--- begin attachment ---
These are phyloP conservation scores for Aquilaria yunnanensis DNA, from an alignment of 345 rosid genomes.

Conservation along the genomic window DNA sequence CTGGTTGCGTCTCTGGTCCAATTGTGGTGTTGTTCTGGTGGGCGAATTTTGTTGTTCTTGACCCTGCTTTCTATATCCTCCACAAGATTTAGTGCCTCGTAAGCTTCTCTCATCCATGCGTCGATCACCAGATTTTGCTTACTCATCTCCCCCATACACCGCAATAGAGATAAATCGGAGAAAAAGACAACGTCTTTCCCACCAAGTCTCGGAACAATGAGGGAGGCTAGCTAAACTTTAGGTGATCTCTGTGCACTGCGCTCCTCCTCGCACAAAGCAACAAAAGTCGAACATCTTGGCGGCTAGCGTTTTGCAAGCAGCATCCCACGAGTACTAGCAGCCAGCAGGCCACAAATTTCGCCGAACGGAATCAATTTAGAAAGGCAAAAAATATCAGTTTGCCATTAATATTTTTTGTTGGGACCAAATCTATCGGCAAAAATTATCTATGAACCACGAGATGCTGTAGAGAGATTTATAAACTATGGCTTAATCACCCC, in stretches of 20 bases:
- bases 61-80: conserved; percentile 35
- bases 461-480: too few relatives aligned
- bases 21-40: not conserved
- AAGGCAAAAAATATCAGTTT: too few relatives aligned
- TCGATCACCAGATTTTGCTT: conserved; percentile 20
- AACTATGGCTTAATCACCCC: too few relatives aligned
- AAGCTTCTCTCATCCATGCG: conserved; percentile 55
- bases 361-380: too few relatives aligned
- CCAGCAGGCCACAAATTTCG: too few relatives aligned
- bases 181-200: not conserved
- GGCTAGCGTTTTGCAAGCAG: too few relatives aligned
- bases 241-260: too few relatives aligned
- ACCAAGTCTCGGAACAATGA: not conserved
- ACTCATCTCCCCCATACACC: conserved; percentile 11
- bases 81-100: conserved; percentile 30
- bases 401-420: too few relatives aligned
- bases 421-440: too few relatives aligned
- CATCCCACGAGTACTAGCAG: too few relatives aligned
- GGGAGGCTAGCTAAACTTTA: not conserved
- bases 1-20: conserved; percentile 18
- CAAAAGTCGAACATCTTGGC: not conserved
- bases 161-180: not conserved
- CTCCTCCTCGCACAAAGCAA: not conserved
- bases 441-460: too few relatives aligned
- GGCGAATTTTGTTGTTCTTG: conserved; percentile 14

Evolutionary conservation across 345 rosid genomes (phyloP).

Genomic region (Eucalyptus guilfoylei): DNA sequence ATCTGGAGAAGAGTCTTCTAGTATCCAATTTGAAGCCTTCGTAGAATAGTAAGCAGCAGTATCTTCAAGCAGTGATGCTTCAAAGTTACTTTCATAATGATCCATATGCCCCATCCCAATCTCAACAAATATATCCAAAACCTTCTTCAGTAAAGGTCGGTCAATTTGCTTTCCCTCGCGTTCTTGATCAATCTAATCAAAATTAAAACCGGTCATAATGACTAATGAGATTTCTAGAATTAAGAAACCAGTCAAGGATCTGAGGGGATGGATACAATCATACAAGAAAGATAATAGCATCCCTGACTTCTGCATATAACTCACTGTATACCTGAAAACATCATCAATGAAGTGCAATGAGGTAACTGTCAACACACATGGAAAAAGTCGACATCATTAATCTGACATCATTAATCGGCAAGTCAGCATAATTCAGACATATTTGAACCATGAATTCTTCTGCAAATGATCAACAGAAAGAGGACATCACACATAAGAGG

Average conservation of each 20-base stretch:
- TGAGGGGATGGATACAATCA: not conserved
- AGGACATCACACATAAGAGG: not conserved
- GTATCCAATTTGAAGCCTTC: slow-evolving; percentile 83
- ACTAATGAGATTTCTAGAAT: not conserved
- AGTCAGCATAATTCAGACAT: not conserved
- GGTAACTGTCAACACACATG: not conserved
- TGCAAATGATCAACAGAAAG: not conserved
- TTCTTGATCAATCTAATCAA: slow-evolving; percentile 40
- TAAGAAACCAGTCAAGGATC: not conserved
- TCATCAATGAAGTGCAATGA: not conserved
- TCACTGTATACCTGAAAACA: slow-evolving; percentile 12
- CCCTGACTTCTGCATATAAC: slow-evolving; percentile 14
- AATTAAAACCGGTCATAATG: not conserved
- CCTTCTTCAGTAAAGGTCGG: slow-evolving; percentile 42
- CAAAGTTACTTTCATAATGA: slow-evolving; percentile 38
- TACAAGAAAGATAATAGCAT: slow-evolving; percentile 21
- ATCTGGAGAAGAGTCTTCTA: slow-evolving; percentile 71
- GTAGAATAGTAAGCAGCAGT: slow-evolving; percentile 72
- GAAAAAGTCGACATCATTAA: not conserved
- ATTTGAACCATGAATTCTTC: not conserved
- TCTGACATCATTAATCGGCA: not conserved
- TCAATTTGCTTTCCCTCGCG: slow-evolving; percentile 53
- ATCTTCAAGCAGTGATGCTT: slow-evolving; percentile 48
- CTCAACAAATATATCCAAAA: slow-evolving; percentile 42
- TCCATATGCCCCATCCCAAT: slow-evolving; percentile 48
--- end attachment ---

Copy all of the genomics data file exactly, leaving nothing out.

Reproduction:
These are phyloP conservation scores for Aquilaria yunnanensis DNA, from an alignment of 345 rosid genomes.

Conservation along the genomic window DNA sequence CTGGTTGCGTCTCTGGTCCAATTGTGGTGTTGTTCTGGTGGGCGAATTTTGTTGTTCTTGACCCTGCTTTCTATATCCTCCACAAGATTTAGTGCCTCGTAAGCTTCTCTCATCCATGCGTCGATCACCAGATTTTGCTTACTCATCTCCCCCATACACCGCAATAGAGATAAATCGGAGAAAAAGACAACGTCTTTCCCACCAAGTCTCGGAACAATGAGGGAGGCTAGCTAAACTTTAGGTGATCTCTGTGCACTGCGCTCCTCCTCGCACAAAGCAACAAAAGTCGAACATCTTGGCGGCTAGCGTTTTGCAAGCAGCATCCCACGAGTACTAGCAGCCAGCAGGCCACAAATTTCGCCGAACGGAATCAATTTAGAAAGGCAAAAAATATCAGTTTGCCATTAATATTTTTTGTTGGGACCAAATCTATCGGCAAAAATTATCTATGAACCACGAGATGCTGTAGAGAGATTTATAAACTATGGCTTAATCACCCC, in stretches of 20 bases:
- bases 61-80: conserved; percentile 35
- bases 461-480: too few relatives aligned
- bases 21-40: not conserved
- AAGGCAAAAAATATCAGTTT: too few relatives aligned
- TCGATCACCAGATTTTGCTT: conserved; percentile 20
- AACTATGGCTTAATCACCCC: too few relatives aligned
- AAGCTTCTCTCATCCATGCG: conserved; percentile 55
- bases 361-380: too few relatives aligned
- CCAGCAGGCCACAAATTTCG: too few relatives aligned
- bases 181-200: not conserved
- GGCTAGCGTTTTGCAAGCAG: too few relatives aligned
- bases 241-260: too few relatives aligned
- ACCAAGTCTCGGAACAATGA: not conserved
- ACTCATCTCCCCCATACACC: conserved; percentile 11
- bases 81-100: conserved; percentile 30
- bases 401-420: too few relatives aligned
- bases 421-440: too few relatives aligned
- CATCCCACGAGTACTAGCAG: too few relatives aligned
- GGGAGGCTAGCTAAACTTTA: not conserved
- bases 1-20: conserved; percentile 18
- CAAAAGTCGAACATCTTGGC: not conserved
- bases 161-180: not conserved
- CTCCTCCTCGCACAAAGCAA: not conserved
- bases 441-460: too few relatives aligned
- GGCGAATTTTGTTGTTCTTG: conserved; percentile 14

Evolutionary conservation across 345 rosid genomes (phyloP).

Genomic region (Eucalyptus guilfoylei): DNA sequence ATCTGGAGAAGAGTCTTCTAGTATCCAATTTGAAGCCTTCGTAGAATAGTAAGCAGCAGTATCTTCAAGCAGTGATGCTTCAAAGTTACTTTCATAATGATCCATATGCCCCATCCCAATCTCAACAAATATATCCAAAACCTTCTTCAGTAAAGGTCGGTCAATTTGCTTTCCCTCGCGTTCTTGATCAATCTAATCAAAATTAAAACCGGTCATAATGACTAATGAGATTTCTAGAATTAAGAAACCAGTCAAGGATCTGAGGGGATGGATACAATCATACAAGAAAGATAATAGCATCCCTGACTTCTGCATATAACTCACTGTATACCTGAAAACATCATCAATGAAGTGCAATGAGGTAACTGTCAACACACATGGAAAAAGTCGACATCATTAATCTGACATCATTAATCGGCAAGTCAGCATAATTCAGACATATTTGAACCATGAATTCTTCTGCAAATGATCAACAGAAAGAGGACATCACACATAAGAGG

Average conservation of each 20-base stretch:
- TGAGGGGATGGATACAATCA: not conserved
- AGGACATCACACATAAGAGG: not conserved
- GTATCCAATTTGAAGCCTTC: slow-evolving; percentile 83
- ACTAATGAGATTTCTAGAAT: not conserved
- AGTCAGCATAATTCAGACAT: not conserved
- GGTAACTGTCAACACACATG: not conserved
- TGCAAATGATCAACAGAAAG: not conserved
- TTCTTGATCAATCTAATCAA: slow-evolving; percentile 40
- TAAGAAACCAGTCAAGGATC: not conserved
- TCATCAATGAAGTGCAATGA: not conserved
- TCACTGTATACCTGAAAACA: slow-evolving; percentile 12
- CCCTGACTTCTGCATATAAC: slow-evolving; percentile 14
- AATTAAAACCGGTCATAATG: not conserved
- CCTTCTTCAGTAAAGGTCGG: slow-evolving; percentile 42
- CAAAGTTACTTTCATAATGA: slow-evolving; percentile 38
- TACAAGAAAGATAATAGCAT: slow-evolving; percentile 21
- ATCTGGAGAAGAGTCTTCTA: slow-evolving; percentile 71
- GTAGAATAGTAAGCAGCAGT: slow-evolving; percentile 72
- GAAAAAGTCGACATCATTAA: not conserved
- ATTTGAACCATGAATTCTTC: not conserved
- TCTGACATCATTAATCGGCA: not conserved
- TCAATTTGCTTTCCCTCGCG: slow-evolving; percentile 53
- ATCTTCAAGCAGTGATGCTT: slow-evolving; percentile 48
- CTCAACAAATATATCCAAAA: slow-evolving; percentile 42
- TCCATATGCCCCATCCCAAT: slow-evolving; percentile 48